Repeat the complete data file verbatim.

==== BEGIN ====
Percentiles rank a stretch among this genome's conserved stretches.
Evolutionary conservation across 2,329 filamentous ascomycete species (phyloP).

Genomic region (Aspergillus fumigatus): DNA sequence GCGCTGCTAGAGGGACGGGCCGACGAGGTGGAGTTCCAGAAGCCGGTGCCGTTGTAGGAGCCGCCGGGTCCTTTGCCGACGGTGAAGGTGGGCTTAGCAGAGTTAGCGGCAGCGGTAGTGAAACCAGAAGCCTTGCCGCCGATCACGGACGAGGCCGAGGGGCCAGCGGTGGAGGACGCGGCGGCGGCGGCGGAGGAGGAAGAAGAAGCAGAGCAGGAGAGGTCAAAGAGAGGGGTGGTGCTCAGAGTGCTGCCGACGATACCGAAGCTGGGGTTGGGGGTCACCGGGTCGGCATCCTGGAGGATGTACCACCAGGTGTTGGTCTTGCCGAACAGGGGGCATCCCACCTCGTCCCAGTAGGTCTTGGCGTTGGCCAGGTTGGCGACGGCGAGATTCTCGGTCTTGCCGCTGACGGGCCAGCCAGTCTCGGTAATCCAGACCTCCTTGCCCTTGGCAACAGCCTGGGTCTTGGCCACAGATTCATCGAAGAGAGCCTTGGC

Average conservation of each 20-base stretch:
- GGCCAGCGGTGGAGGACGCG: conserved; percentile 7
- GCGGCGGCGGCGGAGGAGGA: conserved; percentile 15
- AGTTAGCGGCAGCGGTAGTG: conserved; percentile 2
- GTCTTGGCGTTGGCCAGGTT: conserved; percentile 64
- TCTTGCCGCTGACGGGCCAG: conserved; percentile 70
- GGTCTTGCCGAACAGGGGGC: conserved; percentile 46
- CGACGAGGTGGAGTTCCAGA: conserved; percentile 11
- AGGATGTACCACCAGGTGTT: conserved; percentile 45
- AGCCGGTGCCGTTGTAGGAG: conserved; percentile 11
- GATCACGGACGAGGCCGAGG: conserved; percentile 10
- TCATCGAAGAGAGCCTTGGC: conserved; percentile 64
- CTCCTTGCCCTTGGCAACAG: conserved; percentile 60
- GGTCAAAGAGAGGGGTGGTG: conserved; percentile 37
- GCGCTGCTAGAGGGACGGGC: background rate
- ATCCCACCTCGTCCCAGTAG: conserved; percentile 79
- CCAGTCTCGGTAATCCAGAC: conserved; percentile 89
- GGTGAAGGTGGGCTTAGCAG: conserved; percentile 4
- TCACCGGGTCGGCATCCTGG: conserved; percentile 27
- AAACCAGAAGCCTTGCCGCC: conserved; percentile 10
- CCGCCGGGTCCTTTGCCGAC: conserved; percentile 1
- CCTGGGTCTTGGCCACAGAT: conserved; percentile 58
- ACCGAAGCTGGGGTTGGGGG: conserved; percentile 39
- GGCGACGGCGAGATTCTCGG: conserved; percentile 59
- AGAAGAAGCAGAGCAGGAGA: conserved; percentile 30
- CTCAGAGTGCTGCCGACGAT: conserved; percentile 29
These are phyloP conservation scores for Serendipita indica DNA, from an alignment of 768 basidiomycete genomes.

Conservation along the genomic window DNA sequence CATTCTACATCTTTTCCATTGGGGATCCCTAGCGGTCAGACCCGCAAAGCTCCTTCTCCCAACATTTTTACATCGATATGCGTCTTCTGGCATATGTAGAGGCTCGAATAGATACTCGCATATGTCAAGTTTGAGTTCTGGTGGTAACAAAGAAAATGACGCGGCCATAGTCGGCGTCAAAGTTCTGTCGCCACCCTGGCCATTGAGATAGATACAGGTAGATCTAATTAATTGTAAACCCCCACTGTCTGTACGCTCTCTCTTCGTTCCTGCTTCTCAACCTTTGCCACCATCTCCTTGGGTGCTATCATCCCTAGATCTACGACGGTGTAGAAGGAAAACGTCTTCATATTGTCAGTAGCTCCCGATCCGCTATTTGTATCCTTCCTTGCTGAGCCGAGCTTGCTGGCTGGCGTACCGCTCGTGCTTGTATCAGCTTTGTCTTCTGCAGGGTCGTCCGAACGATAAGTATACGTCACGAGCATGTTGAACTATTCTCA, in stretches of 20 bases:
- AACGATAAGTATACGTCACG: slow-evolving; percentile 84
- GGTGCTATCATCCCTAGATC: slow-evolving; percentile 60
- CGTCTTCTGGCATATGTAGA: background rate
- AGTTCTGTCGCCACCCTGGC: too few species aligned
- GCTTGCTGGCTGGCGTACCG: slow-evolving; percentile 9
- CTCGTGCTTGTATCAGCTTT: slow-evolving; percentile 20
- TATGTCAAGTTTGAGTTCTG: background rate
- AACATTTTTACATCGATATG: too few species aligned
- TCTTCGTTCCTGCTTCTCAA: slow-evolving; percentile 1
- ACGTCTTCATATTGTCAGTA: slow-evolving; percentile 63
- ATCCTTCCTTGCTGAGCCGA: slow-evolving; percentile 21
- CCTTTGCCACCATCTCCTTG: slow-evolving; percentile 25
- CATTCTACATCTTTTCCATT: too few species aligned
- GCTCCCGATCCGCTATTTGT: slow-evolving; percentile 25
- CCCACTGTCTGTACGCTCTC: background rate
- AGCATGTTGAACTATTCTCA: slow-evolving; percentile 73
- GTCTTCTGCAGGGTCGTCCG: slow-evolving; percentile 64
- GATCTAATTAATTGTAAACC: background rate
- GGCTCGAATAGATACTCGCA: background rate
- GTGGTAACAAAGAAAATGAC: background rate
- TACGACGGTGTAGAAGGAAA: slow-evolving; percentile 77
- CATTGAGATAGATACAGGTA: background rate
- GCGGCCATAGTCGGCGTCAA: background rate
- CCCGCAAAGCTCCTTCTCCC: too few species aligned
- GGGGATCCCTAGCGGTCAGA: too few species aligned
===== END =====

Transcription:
Percentiles rank a stretch among this genome's conserved stretches.
Evolutionary conservation across 2,329 filamentous ascomycete species (phyloP).

Genomic region (Aspergillus fumigatus): DNA sequence GCGCTGCTAGAGGGACGGGCCGACGAGGTGGAGTTCCAGAAGCCGGTGCCGTTGTAGGAGCCGCCGGGTCCTTTGCCGACGGTGAAGGTGGGCTTAGCAGAGTTAGCGGCAGCGGTAGTGAAACCAGAAGCCTTGCCGCCGATCACGGACGAGGCCGAGGGGCCAGCGGTGGAGGACGCGGCGGCGGCGGCGGAGGAGGAAGAAGAAGCAGAGCAGGAGAGGTCAAAGAGAGGGGTGGTGCTCAGAGTGCTGCCGACGATACCGAAGCTGGGGTTGGGGGTCACCGGGTCGGCATCCTGGAGGATGTACCACCAGGTGTTGGTCTTGCCGAACAGGGGGCATCCCACCTCGTCCCAGTAGGTCTTGGCGTTGGCCAGGTTGGCGACGGCGAGATTCTCGGTCTTGCCGCTGACGGGCCAGCCAGTCTCGGTAATCCAGACCTCCTTGCCCTTGGCAACAGCCTGGGTCTTGGCCACAGATTCATCGAAGAGAGCCTTGGC

Average conservation of each 20-base stretch:
- GGCCAGCGGTGGAGGACGCG: conserved; percentile 7
- GCGGCGGCGGCGGAGGAGGA: conserved; percentile 15
- AGTTAGCGGCAGCGGTAGTG: conserved; percentile 2
- GTCTTGGCGTTGGCCAGGTT: conserved; percentile 64
- TCTTGCCGCTGACGGGCCAG: conserved; percentile 70
- GGTCTTGCCGAACAGGGGGC: conserved; percentile 46
- CGACGAGGTGGAGTTCCAGA: conserved; percentile 11
- AGGATGTACCACCAGGTGTT: conserved; percentile 45
- AGCCGGTGCCGTTGTAGGAG: conserved; percentile 11
- GATCACGGACGAGGCCGAGG: conserved; percentile 10
- TCATCGAAGAGAGCCTTGGC: conserved; percentile 64
- CTCCTTGCCCTTGGCAACAG: conserved; percentile 60
- GGTCAAAGAGAGGGGTGGTG: conserved; percentile 37
- GCGCTGCTAGAGGGACGGGC: background rate
- ATCCCACCTCGTCCCAGTAG: conserved; percentile 79
- CCAGTCTCGGTAATCCAGAC: conserved; percentile 89
- GGTGAAGGTGGGCTTAGCAG: conserved; percentile 4
- TCACCGGGTCGGCATCCTGG: conserved; percentile 27
- AAACCAGAAGCCTTGCCGCC: conserved; percentile 10
- CCGCCGGGTCCTTTGCCGAC: conserved; percentile 1
- CCTGGGTCTTGGCCACAGAT: conserved; percentile 58
- ACCGAAGCTGGGGTTGGGGG: conserved; percentile 39
- GGCGACGGCGAGATTCTCGG: conserved; percentile 59
- AGAAGAAGCAGAGCAGGAGA: conserved; percentile 30
- CTCAGAGTGCTGCCGACGAT: conserved; percentile 29
These are phyloP conservation scores for Serendipita indica DNA, from an alignment of 768 basidiomycete genomes.

Conservation along the genomic window DNA sequence CATTCTACATCTTTTCCATTGGGGATCCCTAGCGGTCAGACCCGCAAAGCTCCTTCTCCCAACATTTTTACATCGATATGCGTCTTCTGGCATATGTAGAGGCTCGAATAGATACTCGCATATGTCAAGTTTGAGTTCTGGTGGTAACAAAGAAAATGACGCGGCCATAGTCGGCGTCAAAGTTCTGTCGCCACCCTGGCCATTGAGATAGATACAGGTAGATCTAATTAATTGTAAACCCCCACTGTCTGTACGCTCTCTCTTCGTTCCTGCTTCTCAACCTTTGCCACCATCTCCTTGGGTGCTATCATCCCTAGATCTACGACGGTGTAGAAGGAAAACGTCTTCATATTGTCAGTAGCTCCCGATCCGCTATTTGTATCCTTCCTTGCTGAGCCGAGCTTGCTGGCTGGCGTACCGCTCGTGCTTGTATCAGCTTTGTCTTCTGCAGGGTCGTCCGAACGATAAGTATACGTCACGAGCATGTTGAACTATTCTCA, in stretches of 20 bases:
- AACGATAAGTATACGTCACG: slow-evolving; percentile 84
- GGTGCTATCATCCCTAGATC: slow-evolving; percentile 60
- CGTCTTCTGGCATATGTAGA: background rate
- AGTTCTGTCGCCACCCTGGC: too few species aligned
- GCTTGCTGGCTGGCGTACCG: slow-evolving; percentile 9
- CTCGTGCTTGTATCAGCTTT: slow-evolving; percentile 20
- TATGTCAAGTTTGAGTTCTG: background rate
- AACATTTTTACATCGATATG: too few species aligned
- TCTTCGTTCCTGCTTCTCAA: slow-evolving; percentile 1
- ACGTCTTCATATTGTCAGTA: slow-evolving; percentile 63
- ATCCTTCCTTGCTGAGCCGA: slow-evolving; percentile 21
- CCTTTGCCACCATCTCCTTG: slow-evolving; percentile 25
- CATTCTACATCTTTTCCATT: too few species aligned
- GCTCCCGATCCGCTATTTGT: slow-evolving; percentile 25
- CCCACTGTCTGTACGCTCTC: background rate
- AGCATGTTGAACTATTCTCA: slow-evolving; percentile 73
- GTCTTCTGCAGGGTCGTCCG: slow-evolving; percentile 64
- GATCTAATTAATTGTAAACC: background rate
- GGCTCGAATAGATACTCGCA: background rate
- GTGGTAACAAAGAAAATGAC: background rate
- TACGACGGTGTAGAAGGAAA: slow-evolving; percentile 77
- CATTGAGATAGATACAGGTA: background rate
- GCGGCCATAGTCGGCGTCAA: background rate
- CCCGCAAAGCTCCTTCTCCC: too few species aligned
- GGGGATCCCTAGCGGTCAGA: too few species aligned